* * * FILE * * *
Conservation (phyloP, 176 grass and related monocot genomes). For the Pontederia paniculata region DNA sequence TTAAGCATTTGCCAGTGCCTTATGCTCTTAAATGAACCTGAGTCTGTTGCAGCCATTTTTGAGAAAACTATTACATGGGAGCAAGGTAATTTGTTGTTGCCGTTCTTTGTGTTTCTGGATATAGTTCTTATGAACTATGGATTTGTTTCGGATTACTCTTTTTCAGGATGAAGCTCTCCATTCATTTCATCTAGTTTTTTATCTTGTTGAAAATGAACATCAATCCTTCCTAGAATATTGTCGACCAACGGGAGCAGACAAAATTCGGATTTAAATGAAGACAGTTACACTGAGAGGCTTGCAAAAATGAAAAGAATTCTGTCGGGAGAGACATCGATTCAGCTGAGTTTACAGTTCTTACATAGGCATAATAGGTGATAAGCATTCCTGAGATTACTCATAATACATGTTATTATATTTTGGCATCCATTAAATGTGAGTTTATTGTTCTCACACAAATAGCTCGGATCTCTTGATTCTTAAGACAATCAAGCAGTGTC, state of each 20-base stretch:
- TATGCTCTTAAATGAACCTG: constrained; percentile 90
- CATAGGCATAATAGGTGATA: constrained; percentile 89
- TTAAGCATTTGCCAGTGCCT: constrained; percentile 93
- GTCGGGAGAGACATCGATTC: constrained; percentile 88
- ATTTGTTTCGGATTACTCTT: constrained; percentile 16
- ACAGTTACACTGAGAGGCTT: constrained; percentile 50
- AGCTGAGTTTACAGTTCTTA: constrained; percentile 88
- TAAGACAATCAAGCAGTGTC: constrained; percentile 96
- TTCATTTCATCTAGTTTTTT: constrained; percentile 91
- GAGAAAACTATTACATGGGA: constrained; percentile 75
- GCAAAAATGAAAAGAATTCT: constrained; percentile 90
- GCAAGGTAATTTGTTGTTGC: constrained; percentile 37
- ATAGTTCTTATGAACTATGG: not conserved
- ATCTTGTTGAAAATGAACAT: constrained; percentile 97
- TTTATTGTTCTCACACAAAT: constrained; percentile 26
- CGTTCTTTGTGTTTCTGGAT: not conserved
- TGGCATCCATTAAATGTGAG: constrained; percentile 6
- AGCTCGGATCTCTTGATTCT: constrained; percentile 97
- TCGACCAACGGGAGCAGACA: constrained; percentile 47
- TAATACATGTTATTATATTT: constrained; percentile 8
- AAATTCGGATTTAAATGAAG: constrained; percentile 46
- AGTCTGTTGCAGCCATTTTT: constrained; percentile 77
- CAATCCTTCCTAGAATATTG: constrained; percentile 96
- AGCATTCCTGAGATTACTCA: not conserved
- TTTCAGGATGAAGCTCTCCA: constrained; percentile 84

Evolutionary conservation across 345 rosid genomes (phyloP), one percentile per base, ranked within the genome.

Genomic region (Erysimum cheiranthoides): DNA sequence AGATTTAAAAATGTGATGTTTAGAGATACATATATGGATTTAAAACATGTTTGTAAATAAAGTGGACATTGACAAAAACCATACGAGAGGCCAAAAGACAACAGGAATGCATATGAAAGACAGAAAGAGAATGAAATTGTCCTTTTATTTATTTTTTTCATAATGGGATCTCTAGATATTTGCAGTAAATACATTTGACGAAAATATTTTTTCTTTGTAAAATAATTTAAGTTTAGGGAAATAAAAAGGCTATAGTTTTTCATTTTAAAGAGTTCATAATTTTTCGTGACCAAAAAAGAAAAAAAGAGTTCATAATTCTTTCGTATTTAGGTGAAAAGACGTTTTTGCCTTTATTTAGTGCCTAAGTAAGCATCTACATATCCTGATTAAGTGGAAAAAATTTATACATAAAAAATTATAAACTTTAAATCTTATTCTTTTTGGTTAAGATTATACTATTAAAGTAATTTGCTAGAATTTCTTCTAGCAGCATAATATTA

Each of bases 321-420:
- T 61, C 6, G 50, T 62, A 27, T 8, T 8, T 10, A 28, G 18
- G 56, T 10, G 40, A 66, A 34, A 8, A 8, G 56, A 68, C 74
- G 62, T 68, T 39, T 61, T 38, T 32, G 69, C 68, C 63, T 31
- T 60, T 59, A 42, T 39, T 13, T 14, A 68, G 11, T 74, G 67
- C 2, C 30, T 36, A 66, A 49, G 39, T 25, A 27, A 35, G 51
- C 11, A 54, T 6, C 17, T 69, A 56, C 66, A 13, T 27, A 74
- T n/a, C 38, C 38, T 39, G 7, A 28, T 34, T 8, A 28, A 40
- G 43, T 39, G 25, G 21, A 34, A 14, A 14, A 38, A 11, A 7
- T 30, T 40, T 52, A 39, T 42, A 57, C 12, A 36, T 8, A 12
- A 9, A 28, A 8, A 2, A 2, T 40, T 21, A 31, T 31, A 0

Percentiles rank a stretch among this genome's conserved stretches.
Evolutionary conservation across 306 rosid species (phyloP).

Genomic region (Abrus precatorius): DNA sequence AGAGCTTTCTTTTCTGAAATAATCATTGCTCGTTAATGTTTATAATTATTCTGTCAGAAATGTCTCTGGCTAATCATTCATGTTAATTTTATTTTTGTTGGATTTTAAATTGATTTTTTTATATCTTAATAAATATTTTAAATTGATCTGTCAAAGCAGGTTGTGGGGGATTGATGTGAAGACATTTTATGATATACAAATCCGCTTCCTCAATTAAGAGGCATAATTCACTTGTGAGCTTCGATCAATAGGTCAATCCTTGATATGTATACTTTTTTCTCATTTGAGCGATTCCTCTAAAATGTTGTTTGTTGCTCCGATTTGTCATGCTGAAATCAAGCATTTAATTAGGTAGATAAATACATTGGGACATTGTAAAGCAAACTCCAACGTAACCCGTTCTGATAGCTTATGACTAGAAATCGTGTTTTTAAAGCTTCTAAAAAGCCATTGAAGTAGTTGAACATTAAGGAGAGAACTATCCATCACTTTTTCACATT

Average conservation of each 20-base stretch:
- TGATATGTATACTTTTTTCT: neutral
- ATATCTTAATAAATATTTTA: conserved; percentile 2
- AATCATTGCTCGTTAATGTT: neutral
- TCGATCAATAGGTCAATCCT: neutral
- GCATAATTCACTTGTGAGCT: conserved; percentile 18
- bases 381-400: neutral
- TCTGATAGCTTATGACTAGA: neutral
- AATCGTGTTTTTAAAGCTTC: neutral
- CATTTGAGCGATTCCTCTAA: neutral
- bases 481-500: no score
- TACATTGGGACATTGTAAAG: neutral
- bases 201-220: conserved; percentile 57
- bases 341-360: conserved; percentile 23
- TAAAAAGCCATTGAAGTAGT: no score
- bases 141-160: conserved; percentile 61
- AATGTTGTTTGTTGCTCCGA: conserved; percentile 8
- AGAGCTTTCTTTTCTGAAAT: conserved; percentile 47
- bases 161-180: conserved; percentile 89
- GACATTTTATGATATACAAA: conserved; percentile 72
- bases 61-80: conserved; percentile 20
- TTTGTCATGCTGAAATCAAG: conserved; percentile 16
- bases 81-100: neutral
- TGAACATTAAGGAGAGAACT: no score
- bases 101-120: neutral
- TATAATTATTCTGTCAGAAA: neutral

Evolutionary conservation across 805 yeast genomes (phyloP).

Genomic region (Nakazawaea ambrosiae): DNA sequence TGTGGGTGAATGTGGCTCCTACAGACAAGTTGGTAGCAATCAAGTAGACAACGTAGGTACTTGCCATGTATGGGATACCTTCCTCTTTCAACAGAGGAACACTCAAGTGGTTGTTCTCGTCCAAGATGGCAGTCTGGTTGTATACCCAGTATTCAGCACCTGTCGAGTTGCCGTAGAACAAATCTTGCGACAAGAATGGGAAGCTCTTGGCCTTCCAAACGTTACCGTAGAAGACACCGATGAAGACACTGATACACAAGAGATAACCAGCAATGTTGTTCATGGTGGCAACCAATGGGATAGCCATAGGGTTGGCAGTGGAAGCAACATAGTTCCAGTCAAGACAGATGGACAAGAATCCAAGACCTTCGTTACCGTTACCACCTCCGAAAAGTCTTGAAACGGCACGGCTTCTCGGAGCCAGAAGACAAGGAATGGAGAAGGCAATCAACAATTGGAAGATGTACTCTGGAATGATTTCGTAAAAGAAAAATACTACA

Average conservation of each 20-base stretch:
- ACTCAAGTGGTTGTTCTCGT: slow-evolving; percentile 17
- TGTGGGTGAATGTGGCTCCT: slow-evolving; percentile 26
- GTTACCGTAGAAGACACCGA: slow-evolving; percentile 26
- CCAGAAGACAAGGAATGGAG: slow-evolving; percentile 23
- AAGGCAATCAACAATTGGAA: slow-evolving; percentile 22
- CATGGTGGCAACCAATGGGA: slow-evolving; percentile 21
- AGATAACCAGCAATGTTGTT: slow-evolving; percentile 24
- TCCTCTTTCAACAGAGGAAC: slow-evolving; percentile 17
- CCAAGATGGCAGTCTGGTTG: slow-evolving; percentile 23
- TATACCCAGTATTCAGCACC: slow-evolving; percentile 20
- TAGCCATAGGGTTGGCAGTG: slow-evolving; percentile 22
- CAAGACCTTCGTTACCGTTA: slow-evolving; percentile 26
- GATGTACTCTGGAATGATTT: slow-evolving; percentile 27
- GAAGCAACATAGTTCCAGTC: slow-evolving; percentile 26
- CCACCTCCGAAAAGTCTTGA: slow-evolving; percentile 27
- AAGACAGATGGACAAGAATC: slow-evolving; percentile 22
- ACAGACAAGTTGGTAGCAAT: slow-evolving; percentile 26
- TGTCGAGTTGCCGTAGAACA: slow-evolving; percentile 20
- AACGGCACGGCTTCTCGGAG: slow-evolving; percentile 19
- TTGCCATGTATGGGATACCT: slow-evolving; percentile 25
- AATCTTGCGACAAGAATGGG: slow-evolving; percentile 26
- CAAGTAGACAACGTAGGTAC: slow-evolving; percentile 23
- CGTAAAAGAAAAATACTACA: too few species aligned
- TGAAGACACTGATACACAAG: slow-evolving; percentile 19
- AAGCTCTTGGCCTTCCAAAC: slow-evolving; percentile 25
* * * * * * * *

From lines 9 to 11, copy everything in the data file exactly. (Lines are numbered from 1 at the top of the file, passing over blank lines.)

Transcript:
- TAAGACAATCAAGCAGTGTC: constrained; percentile 96
- TTCATTTCATCTAGTTTTTT: constrained; percentile 91
- GAGAAAACTATTACATGGGA: constrained; percentile 75